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Intellectual Property Rights are a driver of innovation in the healthcare sectorBy Patrick Kilbride

The COVID-19 pandemic brought systemic challenges to the healthcare sector: A race for technological breakthroughs to develop effective treatments and new vaccines for the virus; concerns about global equity and access to those solutions; supply chain and logistical hurdles to the delivery of vaccines and treatments; psychological barriers to vaccine uptake; and, an intensification – in part an occlusion – of the long-running debate about the role of Intellectual Property (IP) Rights in the research and development, production, and distribution of, and access to, healthcare technology.

In the process, IP rights were misunderstood, mischaracterised, and too often stigmatised. Without an appreciation for the economic function of IP rights, the world could find itself much less capable of securing the technological solutions needed to deal with future crises, in the form of a new pandemic, an energy shortage, climate disaster, or any number of other dreaded scenarios. How then should we understand the role of IP?

Let’s think of IP in terms of three critical functions it fills in the economy: First, IP rights enable the allocation of scarce resources – time, attention, leadership, money – to long-term, high-risk, capital-intensive investments necessary for transformative innovations, such as the mRNA vaccine technology. Second, IP forms the basis for transactions in knowledge assets, enabling the technology transfer, production partnerships, and commercial relationships that collectively form a stakeholder ecosystem that spans the lifecycle of innovation from early-stage scientific research to product development and delivery. Third, IP ownership enables trust relationships among diverse stakeholders, including governments, academia, businesses, and consumers – patients in the healthcare setting – by forcing all actors to consider and agree on the relative value of the contributions and commitments each brings to the process of innovation, and enabling commensurate accountability for the value they pledge to deliver.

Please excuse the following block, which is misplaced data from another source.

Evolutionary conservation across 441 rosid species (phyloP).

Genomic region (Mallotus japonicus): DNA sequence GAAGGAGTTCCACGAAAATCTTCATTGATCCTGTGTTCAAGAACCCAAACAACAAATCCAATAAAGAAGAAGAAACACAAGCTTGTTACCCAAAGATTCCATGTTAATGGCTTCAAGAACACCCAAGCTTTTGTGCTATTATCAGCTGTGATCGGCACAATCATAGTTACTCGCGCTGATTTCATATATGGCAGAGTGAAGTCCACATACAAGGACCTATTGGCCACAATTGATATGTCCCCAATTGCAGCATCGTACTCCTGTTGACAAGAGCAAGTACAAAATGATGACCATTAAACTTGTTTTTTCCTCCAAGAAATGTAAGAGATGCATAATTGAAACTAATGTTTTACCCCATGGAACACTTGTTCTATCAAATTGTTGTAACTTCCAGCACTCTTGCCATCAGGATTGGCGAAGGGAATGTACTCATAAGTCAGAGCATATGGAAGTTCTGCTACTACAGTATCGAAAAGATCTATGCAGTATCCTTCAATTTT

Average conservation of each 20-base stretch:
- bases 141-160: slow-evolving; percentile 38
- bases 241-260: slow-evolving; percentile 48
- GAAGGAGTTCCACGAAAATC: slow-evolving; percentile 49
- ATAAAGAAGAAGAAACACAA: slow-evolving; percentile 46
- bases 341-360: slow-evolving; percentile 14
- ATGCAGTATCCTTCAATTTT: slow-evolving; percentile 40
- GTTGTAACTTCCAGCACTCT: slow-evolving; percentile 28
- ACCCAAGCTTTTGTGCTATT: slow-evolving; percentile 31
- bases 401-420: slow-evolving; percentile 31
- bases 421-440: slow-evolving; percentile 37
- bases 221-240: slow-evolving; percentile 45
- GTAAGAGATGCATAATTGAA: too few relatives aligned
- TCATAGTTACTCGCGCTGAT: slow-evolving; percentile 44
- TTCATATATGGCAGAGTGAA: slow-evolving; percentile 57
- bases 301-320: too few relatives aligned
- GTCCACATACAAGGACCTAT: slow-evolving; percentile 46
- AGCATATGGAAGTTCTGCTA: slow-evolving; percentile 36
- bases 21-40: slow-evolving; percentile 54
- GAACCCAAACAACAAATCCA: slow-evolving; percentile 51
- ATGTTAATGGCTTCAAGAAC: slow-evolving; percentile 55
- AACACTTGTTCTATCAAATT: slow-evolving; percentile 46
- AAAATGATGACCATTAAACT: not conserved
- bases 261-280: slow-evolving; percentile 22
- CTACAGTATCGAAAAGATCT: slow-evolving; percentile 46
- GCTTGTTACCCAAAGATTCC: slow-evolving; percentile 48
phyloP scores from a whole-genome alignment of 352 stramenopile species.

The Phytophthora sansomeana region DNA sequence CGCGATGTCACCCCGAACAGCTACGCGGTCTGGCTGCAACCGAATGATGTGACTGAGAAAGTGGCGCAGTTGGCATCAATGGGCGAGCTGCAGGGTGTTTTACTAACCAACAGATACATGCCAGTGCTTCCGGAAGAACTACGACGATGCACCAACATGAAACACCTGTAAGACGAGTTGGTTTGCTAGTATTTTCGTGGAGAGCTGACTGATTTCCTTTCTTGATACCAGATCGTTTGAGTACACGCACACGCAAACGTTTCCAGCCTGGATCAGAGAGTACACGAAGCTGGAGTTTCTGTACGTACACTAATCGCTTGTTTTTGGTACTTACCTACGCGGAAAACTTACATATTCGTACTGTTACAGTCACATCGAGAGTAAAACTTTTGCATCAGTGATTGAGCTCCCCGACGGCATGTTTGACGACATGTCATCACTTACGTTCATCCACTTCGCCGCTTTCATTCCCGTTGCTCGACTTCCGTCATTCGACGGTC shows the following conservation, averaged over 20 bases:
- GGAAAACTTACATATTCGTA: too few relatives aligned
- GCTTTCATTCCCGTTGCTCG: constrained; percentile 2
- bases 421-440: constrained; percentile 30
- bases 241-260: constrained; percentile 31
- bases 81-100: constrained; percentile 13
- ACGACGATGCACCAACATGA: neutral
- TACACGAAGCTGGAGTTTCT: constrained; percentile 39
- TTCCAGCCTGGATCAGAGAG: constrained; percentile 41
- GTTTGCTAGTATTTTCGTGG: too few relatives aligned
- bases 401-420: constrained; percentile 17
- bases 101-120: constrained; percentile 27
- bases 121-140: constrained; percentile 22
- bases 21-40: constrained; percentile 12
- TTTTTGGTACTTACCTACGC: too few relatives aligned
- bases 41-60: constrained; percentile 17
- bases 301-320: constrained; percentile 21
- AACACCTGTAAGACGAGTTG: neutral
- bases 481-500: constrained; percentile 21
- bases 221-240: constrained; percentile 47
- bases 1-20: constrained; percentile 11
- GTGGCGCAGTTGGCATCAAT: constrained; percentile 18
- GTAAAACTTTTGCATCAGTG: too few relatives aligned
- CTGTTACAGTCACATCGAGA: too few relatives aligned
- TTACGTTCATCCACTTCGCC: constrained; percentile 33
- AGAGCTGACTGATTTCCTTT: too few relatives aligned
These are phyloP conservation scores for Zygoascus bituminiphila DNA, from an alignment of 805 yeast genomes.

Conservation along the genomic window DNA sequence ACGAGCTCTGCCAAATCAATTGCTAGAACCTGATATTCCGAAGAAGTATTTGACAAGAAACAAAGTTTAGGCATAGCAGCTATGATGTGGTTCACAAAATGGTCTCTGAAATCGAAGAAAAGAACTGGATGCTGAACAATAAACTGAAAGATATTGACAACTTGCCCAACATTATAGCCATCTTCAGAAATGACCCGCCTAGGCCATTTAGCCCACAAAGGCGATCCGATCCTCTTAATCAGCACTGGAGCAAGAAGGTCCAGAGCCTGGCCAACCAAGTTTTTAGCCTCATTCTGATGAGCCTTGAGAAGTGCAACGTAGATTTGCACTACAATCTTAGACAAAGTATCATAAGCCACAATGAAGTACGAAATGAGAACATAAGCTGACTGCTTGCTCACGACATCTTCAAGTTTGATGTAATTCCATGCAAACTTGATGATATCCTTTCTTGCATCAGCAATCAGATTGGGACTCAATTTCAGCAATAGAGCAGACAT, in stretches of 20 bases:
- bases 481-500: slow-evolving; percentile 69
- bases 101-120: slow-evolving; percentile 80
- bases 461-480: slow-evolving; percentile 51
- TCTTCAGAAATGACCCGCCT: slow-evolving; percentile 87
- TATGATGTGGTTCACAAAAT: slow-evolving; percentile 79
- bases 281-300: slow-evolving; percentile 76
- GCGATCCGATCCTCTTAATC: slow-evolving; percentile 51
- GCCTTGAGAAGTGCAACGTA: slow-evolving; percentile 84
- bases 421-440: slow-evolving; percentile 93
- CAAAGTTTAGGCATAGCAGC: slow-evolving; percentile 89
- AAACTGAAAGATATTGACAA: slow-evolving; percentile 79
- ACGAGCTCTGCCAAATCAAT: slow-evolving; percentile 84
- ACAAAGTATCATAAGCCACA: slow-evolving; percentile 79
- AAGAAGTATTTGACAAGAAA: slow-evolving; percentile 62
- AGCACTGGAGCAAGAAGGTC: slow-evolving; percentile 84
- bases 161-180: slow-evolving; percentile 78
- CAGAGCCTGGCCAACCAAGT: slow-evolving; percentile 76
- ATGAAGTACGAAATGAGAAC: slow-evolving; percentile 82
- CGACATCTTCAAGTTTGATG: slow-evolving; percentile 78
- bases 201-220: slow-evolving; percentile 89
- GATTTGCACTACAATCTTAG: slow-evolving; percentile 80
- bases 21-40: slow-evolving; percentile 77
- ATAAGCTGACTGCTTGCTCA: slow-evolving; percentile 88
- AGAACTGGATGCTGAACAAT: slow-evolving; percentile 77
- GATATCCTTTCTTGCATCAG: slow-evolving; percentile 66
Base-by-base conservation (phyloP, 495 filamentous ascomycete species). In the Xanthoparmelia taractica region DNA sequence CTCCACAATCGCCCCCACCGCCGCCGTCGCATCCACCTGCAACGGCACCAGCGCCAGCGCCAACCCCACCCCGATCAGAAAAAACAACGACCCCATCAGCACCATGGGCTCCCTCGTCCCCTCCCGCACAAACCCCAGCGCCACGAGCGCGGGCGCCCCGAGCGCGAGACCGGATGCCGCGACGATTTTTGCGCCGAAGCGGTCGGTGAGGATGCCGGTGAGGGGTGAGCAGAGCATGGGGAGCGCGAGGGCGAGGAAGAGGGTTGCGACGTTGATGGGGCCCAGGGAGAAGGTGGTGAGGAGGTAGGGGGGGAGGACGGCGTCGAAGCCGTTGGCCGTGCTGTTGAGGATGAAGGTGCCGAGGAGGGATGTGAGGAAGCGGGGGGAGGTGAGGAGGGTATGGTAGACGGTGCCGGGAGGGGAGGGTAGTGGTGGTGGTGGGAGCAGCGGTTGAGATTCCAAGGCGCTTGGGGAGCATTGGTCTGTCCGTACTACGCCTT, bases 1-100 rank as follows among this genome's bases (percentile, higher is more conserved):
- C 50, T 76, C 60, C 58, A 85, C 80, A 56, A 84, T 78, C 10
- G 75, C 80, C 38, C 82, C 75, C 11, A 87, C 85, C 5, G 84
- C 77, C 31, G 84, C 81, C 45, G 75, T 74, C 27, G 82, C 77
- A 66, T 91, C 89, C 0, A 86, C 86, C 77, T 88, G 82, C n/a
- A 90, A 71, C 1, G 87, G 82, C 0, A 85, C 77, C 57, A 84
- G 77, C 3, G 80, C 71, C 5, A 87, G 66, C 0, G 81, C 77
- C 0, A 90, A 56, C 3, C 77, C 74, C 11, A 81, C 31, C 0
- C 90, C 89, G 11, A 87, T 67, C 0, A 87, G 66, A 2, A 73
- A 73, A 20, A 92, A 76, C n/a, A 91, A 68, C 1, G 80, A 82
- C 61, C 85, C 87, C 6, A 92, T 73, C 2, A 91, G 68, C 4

Transparent and appropriately enforced IP rules also help to control the menace of counterfeit medicines, a parallel plague threatening India and a world in desperate need of specialised and specific, safe, and effective medicines and therapies during the pandemic.

The healthcare sector in India: Hits and misses
Assuming the mantle of the panel of experts behind India’s 2016 National IPR strategy, in July 2021, the Parliamentary Standing Committee on Commerce released a review of the Intellectual Property Rights Regime in India. This review offered a comprehensive and detailed study of the strengths and weaknesses of India’s national IP environment. The review acknowledges the strong link between economic activity, innovation, and the protection of IP rights, and the significance of this nexus to the Indian economy. The Parliamentary Committee is of the opinion that strengthening IPRs in India would also spur economic development by encouraging foreign exchange inflow, thereby increasing productivity and generation of employment opportunities in the country. This logic, sound though it is, unfortunately, has not been applied to all industries.